Stand back and see what the space needs. Perhaps a pot could be jazzed up with a small ornament. If you have a bare wall that you need to hide or are renting and you can’t paint the external walls, try hanging a bamboo blind as a backdrop to your plants or staple some fabric to a lightweight timber frame in a contrasting colour and then position your pots and furniture in front. This is portable decorating and can really help you enjoy your outdoor space for very little cost. You can also use this concept indoors.
5. Use colourful pots or feature containers to draw the eye to a focal plant or area.
Do you have a special pot that makes a statement, is a heavy weight or has a beautiful fruit tree or favourite plant in it? You can again use design techniques to make this element look more important by contrasting the size of the plants or pots you surround it with and create dominance with the pot you want to highlight as the key feature. Ensure the ones you put around it are smaller than the focal pot. This helps to create unity as the eye focuses on the feature pot and then around the rest of the surrounding garden.
6. Use multi-functional edible herbs and flowers for the kitchen, borders and fragrance. Choose herbs like curly leafed parsley, clumps of chives, mounds of lemon thyme and compact Greek basil with marigolds, violets and tatsoi. Not only do they provide variation in colour but add beauty, flavour and structure too.
“Herbs are the friend of the physician and the pride of cooks.” – Charlemagne
7. Create unity and diversity by repeating a colour provided by a variety of different plants. Colour themes are a very effective design trick for adding beauty. Here are some ideas for combinations to get started:
- Yellow/Orange: e.g. yellow capsicums; orange marigolds; calendula; cherry tomato varieties like ‘yellow pear;’ nasturtiums; orange chard; cosmos; yellow chillis.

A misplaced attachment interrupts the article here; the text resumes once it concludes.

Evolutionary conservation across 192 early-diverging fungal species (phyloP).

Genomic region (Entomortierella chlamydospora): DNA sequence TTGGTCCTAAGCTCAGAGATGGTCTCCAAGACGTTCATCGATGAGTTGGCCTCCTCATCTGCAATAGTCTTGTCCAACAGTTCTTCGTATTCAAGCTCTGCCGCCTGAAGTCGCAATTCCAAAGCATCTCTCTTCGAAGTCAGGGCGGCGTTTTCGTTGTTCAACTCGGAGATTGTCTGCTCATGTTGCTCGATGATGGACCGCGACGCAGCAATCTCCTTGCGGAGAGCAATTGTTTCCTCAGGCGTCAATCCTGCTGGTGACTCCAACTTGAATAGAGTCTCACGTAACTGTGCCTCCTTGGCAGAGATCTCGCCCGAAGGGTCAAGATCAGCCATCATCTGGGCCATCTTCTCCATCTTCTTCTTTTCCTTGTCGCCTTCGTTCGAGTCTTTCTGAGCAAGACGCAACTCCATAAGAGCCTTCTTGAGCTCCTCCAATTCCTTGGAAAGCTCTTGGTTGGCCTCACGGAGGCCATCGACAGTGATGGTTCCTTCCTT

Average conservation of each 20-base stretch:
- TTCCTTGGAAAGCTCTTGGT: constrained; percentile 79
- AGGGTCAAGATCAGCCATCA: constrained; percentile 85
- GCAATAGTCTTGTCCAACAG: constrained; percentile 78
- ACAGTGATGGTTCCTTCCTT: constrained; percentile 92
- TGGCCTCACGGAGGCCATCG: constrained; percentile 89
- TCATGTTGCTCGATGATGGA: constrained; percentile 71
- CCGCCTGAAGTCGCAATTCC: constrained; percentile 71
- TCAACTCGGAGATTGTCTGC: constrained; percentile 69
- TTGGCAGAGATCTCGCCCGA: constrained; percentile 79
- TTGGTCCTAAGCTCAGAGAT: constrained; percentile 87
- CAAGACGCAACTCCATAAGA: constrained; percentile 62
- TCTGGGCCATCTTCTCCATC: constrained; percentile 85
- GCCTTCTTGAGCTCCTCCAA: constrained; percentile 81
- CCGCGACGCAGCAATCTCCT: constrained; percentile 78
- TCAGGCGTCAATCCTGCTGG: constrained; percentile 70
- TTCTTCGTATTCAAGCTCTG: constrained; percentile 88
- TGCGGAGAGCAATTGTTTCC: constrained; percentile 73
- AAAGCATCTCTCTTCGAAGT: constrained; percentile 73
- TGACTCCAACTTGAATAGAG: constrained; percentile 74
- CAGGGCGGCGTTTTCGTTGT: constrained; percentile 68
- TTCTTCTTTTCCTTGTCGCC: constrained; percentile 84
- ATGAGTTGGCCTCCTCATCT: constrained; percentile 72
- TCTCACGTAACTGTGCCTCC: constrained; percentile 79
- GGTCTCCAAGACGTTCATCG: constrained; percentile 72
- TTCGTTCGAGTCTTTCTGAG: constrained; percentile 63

- Purple: e.g. a wide variety of sages; purple basil; thyme; eggplant; beetroot; rainbow chard; rhubarb; rosemary and chive flowers; some lettuce varieties; alyssum (purple flowers); ajuga purpurea; lavender; violet; geranium; viola; petunia
- White, Grey & Blue – these colours go with everything: e.g. blue/green leeks; sages that have blue flowers (most of their flowers and leaves are edible); culinary sage; alyssum (white); cauliflower; some cabbages.
8. Choose a feature – for example, this may be a plant, statue, piece of garden art or even outdoor furniture. Whatever is special to you, highlight it by drawing the eye to it. Some ways you could do this are:
- Choose a focus plant such as a productive citrus tree in a pot by centring it on your balcony or verandah.
As you come out the door it should catch your eye immediately. Use a pot or container that is a different colour to the others so it makes a statement. Under-plant around the base of the tree with some colourful annuals or groundcover. Position plants lower on either side of the pot so the eye goes to the tree first as the highest point.